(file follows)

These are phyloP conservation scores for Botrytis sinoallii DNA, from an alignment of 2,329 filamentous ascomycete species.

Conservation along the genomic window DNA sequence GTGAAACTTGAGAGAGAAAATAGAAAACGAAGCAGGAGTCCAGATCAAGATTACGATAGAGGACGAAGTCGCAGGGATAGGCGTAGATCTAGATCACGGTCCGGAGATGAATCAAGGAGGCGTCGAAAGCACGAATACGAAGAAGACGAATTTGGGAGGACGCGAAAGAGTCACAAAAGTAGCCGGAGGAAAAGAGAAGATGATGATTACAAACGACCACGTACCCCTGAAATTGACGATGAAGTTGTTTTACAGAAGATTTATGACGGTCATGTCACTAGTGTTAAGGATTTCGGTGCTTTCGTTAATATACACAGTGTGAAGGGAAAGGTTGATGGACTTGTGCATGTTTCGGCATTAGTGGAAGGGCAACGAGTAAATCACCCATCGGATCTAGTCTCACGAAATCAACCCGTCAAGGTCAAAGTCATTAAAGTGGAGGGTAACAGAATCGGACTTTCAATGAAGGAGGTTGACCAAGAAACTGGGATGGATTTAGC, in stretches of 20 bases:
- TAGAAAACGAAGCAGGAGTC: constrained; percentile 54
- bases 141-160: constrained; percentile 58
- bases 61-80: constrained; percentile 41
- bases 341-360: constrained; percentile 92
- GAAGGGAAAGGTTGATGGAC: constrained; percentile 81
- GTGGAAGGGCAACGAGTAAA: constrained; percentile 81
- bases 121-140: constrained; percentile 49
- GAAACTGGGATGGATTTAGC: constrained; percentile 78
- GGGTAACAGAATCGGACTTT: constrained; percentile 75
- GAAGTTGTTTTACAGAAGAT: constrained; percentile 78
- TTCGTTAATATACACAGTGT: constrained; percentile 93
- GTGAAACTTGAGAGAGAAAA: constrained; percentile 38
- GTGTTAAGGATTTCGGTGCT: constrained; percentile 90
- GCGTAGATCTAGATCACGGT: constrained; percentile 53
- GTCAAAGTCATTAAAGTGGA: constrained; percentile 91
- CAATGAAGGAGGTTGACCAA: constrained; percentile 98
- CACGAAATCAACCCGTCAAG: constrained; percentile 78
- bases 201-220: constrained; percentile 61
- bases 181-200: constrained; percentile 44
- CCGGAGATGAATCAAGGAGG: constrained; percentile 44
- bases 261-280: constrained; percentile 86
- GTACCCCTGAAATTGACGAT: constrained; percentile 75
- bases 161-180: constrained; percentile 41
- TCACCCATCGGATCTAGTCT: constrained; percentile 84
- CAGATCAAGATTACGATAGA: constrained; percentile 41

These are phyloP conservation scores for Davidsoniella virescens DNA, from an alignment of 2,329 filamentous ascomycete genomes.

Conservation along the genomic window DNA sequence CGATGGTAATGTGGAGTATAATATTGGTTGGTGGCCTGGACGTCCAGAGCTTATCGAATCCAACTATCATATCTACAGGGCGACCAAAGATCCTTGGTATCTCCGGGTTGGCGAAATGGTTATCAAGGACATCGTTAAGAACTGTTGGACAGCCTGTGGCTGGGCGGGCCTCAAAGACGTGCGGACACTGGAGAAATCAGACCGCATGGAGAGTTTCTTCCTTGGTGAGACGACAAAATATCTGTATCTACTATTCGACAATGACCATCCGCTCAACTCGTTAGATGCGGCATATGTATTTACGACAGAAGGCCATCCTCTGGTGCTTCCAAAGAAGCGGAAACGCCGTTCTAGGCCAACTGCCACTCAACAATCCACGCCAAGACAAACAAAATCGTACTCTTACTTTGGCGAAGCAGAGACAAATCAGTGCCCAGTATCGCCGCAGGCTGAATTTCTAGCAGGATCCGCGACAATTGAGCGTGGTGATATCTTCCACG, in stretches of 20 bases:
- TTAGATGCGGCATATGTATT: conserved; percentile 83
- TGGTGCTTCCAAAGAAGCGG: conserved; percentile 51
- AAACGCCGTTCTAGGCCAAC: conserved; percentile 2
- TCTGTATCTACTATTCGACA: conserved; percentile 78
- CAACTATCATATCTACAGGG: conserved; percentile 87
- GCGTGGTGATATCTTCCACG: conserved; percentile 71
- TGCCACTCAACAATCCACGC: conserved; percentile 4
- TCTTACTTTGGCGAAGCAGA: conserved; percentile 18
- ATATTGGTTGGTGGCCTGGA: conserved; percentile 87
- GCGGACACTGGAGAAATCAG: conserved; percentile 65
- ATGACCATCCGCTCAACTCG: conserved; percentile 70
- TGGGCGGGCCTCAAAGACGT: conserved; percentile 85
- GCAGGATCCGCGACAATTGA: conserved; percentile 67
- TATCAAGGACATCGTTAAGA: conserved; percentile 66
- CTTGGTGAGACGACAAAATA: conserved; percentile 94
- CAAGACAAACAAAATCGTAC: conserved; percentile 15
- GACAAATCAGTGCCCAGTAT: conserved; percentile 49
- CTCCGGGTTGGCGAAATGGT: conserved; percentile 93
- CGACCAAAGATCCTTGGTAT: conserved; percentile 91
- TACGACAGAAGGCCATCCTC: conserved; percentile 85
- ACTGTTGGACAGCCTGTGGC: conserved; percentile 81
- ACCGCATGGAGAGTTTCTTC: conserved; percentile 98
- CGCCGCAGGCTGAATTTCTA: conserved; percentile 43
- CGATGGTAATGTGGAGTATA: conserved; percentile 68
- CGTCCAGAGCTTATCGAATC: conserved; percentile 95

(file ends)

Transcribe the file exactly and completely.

These are phyloP conservation scores for Botrytis sinoallii DNA, from an alignment of 2,329 filamentous ascomycete species.

Conservation along the genomic window DNA sequence GTGAAACTTGAGAGAGAAAATAGAAAACGAAGCAGGAGTCCAGATCAAGATTACGATAGAGGACGAAGTCGCAGGGATAGGCGTAGATCTAGATCACGGTCCGGAGATGAATCAAGGAGGCGTCGAAAGCACGAATACGAAGAAGACGAATTTGGGAGGACGCGAAAGAGTCACAAAAGTAGCCGGAGGAAAAGAGAAGATGATGATTACAAACGACCACGTACCCCTGAAATTGACGATGAAGTTGTTTTACAGAAGATTTATGACGGTCATGTCACTAGTGTTAAGGATTTCGGTGCTTTCGTTAATATACACAGTGTGAAGGGAAAGGTTGATGGACTTGTGCATGTTTCGGCATTAGTGGAAGGGCAACGAGTAAATCACCCATCGGATCTAGTCTCACGAAATCAACCCGTCAAGGTCAAAGTCATTAAAGTGGAGGGTAACAGAATCGGACTTTCAATGAAGGAGGTTGACCAAGAAACTGGGATGGATTTAGC, in stretches of 20 bases:
- TAGAAAACGAAGCAGGAGTC: constrained; percentile 54
- bases 141-160: constrained; percentile 58
- bases 61-80: constrained; percentile 41
- bases 341-360: constrained; percentile 92
- GAAGGGAAAGGTTGATGGAC: constrained; percentile 81
- GTGGAAGGGCAACGAGTAAA: constrained; percentile 81
- bases 121-140: constrained; percentile 49
- GAAACTGGGATGGATTTAGC: constrained; percentile 78
- GGGTAACAGAATCGGACTTT: constrained; percentile 75
- GAAGTTGTTTTACAGAAGAT: constrained; percentile 78
- TTCGTTAATATACACAGTGT: constrained; percentile 93
- GTGAAACTTGAGAGAGAAAA: constrained; percentile 38
- GTGTTAAGGATTTCGGTGCT: constrained; percentile 90
- GCGTAGATCTAGATCACGGT: constrained; percentile 53
- GTCAAAGTCATTAAAGTGGA: constrained; percentile 91
- CAATGAAGGAGGTTGACCAA: constrained; percentile 98
- CACGAAATCAACCCGTCAAG: constrained; percentile 78
- bases 201-220: constrained; percentile 61
- bases 181-200: constrained; percentile 44
- CCGGAGATGAATCAAGGAGG: constrained; percentile 44
- bases 261-280: constrained; percentile 86
- GTACCCCTGAAATTGACGAT: constrained; percentile 75
- bases 161-180: constrained; percentile 41
- TCACCCATCGGATCTAGTCT: constrained; percentile 84
- CAGATCAAGATTACGATAGA: constrained; percentile 41

These are phyloP conservation scores for Davidsoniella virescens DNA, from an alignment of 2,329 filamentous ascomycete genomes.

Conservation along the genomic window DNA sequence CGATGGTAATGTGGAGTATAATATTGGTTGGTGGCCTGGACGTCCAGAGCTTATCGAATCCAACTATCATATCTACAGGGCGACCAAAGATCCTTGGTATCTCCGGGTTGGCGAAATGGTTATCAAGGACATCGTTAAGAACTGTTGGACAGCCTGTGGCTGGGCGGGCCTCAAAGACGTGCGGACACTGGAGAAATCAGACCGCATGGAGAGTTTCTTCCTTGGTGAGACGACAAAATATCTGTATCTACTATTCGACAATGACCATCCGCTCAACTCGTTAGATGCGGCATATGTATTTACGACAGAAGGCCATCCTCTGGTGCTTCCAAAGAAGCGGAAACGCCGTTCTAGGCCAACTGCCACTCAACAATCCACGCCAAGACAAACAAAATCGTACTCTTACTTTGGCGAAGCAGAGACAAATCAGTGCCCAGTATCGCCGCAGGCTGAATTTCTAGCAGGATCCGCGACAATTGAGCGTGGTGATATCTTCCACG, in stretches of 20 bases:
- TTAGATGCGGCATATGTATT: conserved; percentile 83
- TGGTGCTTCCAAAGAAGCGG: conserved; percentile 51
- AAACGCCGTTCTAGGCCAAC: conserved; percentile 2
- TCTGTATCTACTATTCGACA: conserved; percentile 78
- CAACTATCATATCTACAGGG: conserved; percentile 87
- GCGTGGTGATATCTTCCACG: conserved; percentile 71
- TGCCACTCAACAATCCACGC: conserved; percentile 4
- TCTTACTTTGGCGAAGCAGA: conserved; percentile 18
- ATATTGGTTGGTGGCCTGGA: conserved; percentile 87
- GCGGACACTGGAGAAATCAG: conserved; percentile 65
- ATGACCATCCGCTCAACTCG: conserved; percentile 70
- TGGGCGGGCCTCAAAGACGT: conserved; percentile 85
- GCAGGATCCGCGACAATTGA: conserved; percentile 67
- TATCAAGGACATCGTTAAGA: conserved; percentile 66
- CTTGGTGAGACGACAAAATA: conserved; percentile 94
- CAAGACAAACAAAATCGTAC: conserved; percentile 15
- GACAAATCAGTGCCCAGTAT: conserved; percentile 49
- CTCCGGGTTGGCGAAATGGT: conserved; percentile 93
- CGACCAAAGATCCTTGGTAT: conserved; percentile 91
- TACGACAGAAGGCCATCCTC: conserved; percentile 85
- ACTGTTGGACAGCCTGTGGC: conserved; percentile 81
- ACCGCATGGAGAGTTTCTTC: conserved; percentile 98
- CGCCGCAGGCTGAATTTCTA: conserved; percentile 43
- CGATGGTAATGTGGAGTATA: conserved; percentile 68
- CGTCCAGAGCTTATCGAATC: conserved; percentile 95